Campus News Blog:Meadows Museum largely ignored by SMU students

April 6, 2009 by · Comments Off 

Posted by Lisa Rodriguez

Ask students what exhibit is being featured at the Meadows Museum and most will give you a blank stare. Unless you’re an art history major, you probably don’t know that the museum is currently featuring the largest survey of Etruscan art presented in America to date. And has been for over two months. Furthermore, unless you are required to visit for a class assignment, you’ll probably never see it.

I haven’t—actually, the only time I’ve even visited the museum (to actually look at art, not for a dinner or luncheon), was on a visit as a prospective student. My point, the Meadows museum is one of the biggest selling points for prospective students to SMU, but most students will never visit.

SMU boasts the Meadows museum as one of its treasures. Many students can tell you that the museum has the largest collection of Spanish art outside of Spain itself. They read it in SMU pamphlets and heard it various times at SMU information sessions and at orientation. It’s a great resource and draws a lot of national attention for its exhibitions, but the sad truth is that is goes largely unused by students.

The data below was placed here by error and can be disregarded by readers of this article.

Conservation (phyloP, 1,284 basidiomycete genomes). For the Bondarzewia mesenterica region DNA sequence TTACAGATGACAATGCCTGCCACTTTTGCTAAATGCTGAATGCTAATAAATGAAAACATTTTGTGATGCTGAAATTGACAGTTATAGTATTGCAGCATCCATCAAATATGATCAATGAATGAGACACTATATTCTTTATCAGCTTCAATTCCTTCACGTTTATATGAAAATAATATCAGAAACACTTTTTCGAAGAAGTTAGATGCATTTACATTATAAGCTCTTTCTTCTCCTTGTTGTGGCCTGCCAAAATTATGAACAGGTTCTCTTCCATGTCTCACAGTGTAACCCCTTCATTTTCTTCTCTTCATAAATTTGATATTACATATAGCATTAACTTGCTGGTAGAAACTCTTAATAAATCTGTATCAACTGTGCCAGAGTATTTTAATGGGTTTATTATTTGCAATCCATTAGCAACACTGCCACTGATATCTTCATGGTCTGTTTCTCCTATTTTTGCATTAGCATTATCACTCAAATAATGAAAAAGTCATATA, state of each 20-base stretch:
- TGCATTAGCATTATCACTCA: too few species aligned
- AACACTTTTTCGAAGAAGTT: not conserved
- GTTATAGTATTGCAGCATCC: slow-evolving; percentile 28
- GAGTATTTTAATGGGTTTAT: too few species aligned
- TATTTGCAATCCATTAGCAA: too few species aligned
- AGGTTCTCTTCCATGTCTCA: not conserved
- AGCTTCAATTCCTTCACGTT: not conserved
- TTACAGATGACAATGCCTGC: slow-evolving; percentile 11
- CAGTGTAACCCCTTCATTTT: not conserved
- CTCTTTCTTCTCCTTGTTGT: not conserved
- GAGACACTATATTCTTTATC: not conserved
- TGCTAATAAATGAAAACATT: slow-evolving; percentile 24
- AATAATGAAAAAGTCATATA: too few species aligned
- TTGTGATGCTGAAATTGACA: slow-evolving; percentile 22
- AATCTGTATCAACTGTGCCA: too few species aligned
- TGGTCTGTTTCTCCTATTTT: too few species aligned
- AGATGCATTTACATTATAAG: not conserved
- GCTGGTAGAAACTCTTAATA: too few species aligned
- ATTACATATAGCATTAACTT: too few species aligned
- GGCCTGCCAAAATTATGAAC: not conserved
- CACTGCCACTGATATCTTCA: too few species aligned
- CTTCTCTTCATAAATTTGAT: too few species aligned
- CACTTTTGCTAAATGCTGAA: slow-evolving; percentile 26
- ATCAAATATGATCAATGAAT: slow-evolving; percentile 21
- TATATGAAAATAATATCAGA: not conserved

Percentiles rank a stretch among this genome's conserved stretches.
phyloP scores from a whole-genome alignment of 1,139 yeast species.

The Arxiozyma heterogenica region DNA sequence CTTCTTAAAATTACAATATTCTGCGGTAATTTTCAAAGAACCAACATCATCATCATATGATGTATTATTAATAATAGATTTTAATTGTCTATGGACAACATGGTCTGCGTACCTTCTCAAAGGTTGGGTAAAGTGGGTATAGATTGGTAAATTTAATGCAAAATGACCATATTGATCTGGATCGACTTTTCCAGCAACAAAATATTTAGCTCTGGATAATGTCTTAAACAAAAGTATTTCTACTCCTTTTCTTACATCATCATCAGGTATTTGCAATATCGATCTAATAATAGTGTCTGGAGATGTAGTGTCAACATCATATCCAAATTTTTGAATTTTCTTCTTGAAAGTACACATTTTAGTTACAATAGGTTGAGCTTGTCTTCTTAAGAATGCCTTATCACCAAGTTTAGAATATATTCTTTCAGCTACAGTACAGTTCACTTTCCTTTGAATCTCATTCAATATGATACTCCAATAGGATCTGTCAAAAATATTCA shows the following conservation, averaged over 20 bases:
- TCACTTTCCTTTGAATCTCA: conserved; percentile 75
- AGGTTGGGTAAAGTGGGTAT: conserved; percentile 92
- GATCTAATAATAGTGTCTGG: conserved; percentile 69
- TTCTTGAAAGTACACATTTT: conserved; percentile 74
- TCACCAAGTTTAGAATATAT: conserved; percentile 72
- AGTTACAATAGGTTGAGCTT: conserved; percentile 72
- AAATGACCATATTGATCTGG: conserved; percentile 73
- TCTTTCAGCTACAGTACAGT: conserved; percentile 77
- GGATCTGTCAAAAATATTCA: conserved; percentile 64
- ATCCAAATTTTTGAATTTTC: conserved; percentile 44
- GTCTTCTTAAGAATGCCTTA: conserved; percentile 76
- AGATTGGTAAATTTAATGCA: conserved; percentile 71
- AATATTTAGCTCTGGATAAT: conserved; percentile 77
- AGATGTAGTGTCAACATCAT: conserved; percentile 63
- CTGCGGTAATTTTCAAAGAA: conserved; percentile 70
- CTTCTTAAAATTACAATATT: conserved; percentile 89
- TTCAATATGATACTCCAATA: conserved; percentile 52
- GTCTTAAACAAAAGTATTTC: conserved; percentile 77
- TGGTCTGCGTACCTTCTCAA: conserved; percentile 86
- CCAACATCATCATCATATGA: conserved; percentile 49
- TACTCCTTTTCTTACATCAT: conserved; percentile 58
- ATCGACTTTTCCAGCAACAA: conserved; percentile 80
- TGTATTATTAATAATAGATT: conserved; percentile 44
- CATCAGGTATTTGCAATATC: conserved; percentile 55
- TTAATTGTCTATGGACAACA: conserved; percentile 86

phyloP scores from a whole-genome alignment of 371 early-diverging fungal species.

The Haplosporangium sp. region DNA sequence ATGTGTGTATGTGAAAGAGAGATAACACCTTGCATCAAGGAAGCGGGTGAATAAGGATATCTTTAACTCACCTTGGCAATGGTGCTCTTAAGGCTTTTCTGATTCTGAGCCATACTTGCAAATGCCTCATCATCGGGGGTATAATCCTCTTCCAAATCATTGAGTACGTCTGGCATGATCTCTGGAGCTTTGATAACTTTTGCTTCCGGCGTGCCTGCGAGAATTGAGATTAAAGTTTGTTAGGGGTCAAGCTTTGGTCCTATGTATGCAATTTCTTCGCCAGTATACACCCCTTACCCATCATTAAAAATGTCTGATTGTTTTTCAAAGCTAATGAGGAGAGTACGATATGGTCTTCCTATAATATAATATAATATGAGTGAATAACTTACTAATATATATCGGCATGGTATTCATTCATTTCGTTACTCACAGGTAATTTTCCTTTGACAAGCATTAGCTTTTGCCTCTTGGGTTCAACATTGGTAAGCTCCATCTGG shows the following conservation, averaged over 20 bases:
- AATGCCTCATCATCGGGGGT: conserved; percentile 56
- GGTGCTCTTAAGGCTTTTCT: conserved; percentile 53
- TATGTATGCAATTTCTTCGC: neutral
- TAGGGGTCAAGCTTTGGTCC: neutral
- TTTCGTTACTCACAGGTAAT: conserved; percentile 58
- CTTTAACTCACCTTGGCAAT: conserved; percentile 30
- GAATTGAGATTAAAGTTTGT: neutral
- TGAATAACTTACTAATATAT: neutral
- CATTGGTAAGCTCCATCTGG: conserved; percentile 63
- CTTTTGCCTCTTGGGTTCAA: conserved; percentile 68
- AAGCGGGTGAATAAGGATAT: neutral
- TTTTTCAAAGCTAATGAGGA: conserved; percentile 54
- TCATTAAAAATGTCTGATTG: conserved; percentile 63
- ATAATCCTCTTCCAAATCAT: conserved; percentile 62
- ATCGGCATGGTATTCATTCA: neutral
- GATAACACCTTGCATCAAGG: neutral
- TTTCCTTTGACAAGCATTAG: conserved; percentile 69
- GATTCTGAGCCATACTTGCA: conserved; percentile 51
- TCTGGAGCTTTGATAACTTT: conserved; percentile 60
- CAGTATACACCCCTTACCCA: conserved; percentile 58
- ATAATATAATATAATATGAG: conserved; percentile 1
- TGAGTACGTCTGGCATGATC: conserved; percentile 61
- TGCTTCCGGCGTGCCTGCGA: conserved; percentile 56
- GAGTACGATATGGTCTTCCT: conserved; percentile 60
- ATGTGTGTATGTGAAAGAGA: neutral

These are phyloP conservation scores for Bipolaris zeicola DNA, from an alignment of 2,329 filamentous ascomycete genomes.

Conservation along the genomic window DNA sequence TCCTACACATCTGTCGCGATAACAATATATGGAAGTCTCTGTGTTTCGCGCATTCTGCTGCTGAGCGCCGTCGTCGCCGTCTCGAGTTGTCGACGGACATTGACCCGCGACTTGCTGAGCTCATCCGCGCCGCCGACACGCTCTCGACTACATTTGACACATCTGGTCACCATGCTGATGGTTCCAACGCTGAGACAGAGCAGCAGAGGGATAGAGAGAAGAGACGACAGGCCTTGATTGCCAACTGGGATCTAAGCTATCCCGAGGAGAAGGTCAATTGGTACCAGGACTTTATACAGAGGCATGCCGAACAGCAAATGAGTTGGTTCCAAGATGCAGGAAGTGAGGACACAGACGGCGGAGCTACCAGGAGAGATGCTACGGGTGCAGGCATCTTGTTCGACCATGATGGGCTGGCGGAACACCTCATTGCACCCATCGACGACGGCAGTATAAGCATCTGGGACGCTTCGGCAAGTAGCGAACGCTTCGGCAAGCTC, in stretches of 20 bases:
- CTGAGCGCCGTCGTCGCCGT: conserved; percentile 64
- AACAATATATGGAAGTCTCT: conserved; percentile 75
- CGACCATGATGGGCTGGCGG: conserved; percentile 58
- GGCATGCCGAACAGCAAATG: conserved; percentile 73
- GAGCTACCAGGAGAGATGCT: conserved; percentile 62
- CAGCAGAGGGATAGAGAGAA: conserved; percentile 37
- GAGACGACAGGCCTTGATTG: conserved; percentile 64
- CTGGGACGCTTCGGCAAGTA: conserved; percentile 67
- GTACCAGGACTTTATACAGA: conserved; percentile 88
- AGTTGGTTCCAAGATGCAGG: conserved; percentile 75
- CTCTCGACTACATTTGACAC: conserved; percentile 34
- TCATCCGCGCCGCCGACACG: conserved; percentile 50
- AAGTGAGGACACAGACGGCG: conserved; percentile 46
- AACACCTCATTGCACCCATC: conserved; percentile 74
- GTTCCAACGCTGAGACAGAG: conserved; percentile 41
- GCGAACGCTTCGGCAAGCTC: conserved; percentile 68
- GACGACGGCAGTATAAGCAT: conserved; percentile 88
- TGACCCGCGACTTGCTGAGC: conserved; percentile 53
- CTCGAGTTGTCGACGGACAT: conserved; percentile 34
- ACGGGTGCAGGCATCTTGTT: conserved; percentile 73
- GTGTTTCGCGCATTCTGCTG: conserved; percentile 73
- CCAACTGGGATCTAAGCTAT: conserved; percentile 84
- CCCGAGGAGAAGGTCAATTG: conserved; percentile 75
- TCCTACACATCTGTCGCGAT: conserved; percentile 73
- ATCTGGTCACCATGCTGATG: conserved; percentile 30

So the next time I have a free afternoon, I think I will go check it out. Few universities can brag about such a great resource right on campus, and it would be a shame for me to ignore a rare cultural experience sitting right under my nose.

From the Temple and the Tomb: Etruscan Treasures from Tuscany will be on display at the Meadows Museum until May 17.

Arts Beat: Etruscan Jewelry Demonstrated

February 23, 2009 by · Comments Off 

Ellen Buie Niewyk demonstrated how the Etruscans made jewelry out of a small silver ingot at the Meadows Museum at SMU. The Thursday night lecture, “Taking the mystery out of ancient metal techniques,” was presented in synergy with the current exhibit From the Temple and the Tomb: Etruscan Treasures from Tuscany sheets

From an anthropological perspective, it was something interesting to witness. Niewyk showed her audience how to form silver ingots into flat sheets with different techniques. She also explained the intricate techniques of granulation, which is a process used by metalsmiths to decorate a base of metal by attaching small metal spheres to the surface.

The demonstration was interesting, and I have never seen someone make jewelry before, but what intrigued me the most was the way she presented everything.

“We are going high-tech to showing low-tech techniques,” Niewyk said.

They were streaming live videos of the demonstration, providing pictures, and showing a PowerPoint presentation.

Everyone, including the people in the back row, was able to see every move Niewyk made with the thin wires. She showed the audience how to make the Etruscan braid out of wire, which turns out to be just an illusion.

Her high-tech ways provided new ways of presenting art. It was worth seeing, even if I didn’t know anything about the Etruscan civilization.

Posted by Laura Vasquez